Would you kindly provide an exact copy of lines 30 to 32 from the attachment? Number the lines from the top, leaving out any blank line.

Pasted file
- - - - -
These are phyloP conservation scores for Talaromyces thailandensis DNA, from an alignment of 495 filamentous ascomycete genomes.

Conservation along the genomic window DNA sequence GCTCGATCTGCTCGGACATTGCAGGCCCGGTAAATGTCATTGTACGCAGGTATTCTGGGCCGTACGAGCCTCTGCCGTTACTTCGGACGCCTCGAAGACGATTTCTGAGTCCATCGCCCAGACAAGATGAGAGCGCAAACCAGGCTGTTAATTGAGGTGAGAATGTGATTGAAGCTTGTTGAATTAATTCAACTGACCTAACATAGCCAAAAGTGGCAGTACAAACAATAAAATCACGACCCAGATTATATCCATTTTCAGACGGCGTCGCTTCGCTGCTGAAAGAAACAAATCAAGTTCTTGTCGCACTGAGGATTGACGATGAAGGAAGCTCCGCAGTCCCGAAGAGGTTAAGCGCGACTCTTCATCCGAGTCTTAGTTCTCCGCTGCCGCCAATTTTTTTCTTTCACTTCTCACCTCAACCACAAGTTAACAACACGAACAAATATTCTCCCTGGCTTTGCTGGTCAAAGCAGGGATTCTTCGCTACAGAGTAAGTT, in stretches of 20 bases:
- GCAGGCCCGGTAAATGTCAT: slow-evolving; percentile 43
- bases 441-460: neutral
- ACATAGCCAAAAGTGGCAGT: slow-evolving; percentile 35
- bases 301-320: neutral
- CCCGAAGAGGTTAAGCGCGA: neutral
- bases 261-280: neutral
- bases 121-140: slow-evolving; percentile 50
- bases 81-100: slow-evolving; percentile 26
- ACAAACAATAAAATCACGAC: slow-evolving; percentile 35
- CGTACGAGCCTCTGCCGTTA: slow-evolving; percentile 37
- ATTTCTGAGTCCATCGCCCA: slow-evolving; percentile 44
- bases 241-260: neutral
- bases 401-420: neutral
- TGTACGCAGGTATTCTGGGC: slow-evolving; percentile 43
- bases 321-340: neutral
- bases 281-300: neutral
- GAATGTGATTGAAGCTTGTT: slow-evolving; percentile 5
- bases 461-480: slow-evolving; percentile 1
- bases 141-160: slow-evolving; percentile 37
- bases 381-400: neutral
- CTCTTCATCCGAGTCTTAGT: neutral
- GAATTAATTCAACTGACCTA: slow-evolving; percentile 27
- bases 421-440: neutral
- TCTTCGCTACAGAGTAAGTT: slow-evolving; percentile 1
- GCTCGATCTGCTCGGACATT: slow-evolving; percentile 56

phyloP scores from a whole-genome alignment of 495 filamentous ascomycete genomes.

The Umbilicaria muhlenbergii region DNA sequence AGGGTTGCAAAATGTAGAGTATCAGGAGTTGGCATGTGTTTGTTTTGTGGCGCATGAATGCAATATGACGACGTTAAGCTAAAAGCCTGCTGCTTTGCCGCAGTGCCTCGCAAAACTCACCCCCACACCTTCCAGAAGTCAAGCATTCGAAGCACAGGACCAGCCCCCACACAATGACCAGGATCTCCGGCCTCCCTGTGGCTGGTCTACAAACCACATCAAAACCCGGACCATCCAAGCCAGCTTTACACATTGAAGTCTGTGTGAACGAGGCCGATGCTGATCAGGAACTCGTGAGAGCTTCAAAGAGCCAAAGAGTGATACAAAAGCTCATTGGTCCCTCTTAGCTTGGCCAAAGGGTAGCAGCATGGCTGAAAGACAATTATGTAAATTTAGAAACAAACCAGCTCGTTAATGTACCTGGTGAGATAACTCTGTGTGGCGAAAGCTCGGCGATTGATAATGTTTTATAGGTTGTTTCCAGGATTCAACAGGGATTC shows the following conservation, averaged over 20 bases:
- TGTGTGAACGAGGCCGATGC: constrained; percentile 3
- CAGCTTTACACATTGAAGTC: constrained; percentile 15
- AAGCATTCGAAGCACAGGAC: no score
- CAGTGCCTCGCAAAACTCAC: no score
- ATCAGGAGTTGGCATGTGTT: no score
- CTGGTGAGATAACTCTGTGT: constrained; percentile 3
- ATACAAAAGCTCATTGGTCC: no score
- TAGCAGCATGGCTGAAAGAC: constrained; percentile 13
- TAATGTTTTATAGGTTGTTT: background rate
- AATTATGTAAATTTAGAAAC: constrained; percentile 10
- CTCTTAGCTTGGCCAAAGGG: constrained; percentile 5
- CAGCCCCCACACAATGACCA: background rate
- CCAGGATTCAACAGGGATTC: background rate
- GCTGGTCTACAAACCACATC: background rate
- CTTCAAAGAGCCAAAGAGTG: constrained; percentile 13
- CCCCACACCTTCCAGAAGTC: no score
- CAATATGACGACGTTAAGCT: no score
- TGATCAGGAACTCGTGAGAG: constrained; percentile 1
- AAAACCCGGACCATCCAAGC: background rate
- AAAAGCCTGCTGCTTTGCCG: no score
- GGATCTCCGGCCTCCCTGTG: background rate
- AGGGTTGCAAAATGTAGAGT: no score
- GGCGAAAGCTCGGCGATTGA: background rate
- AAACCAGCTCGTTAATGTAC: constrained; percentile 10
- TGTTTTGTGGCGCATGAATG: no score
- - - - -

- TGTGTGAACGAGGCCGATGC: constrained; percentile 3
- CAGCTTTACACATTGAAGTC: constrained; percentile 15
- AAGCATTCGAAGCACAGGAC: no score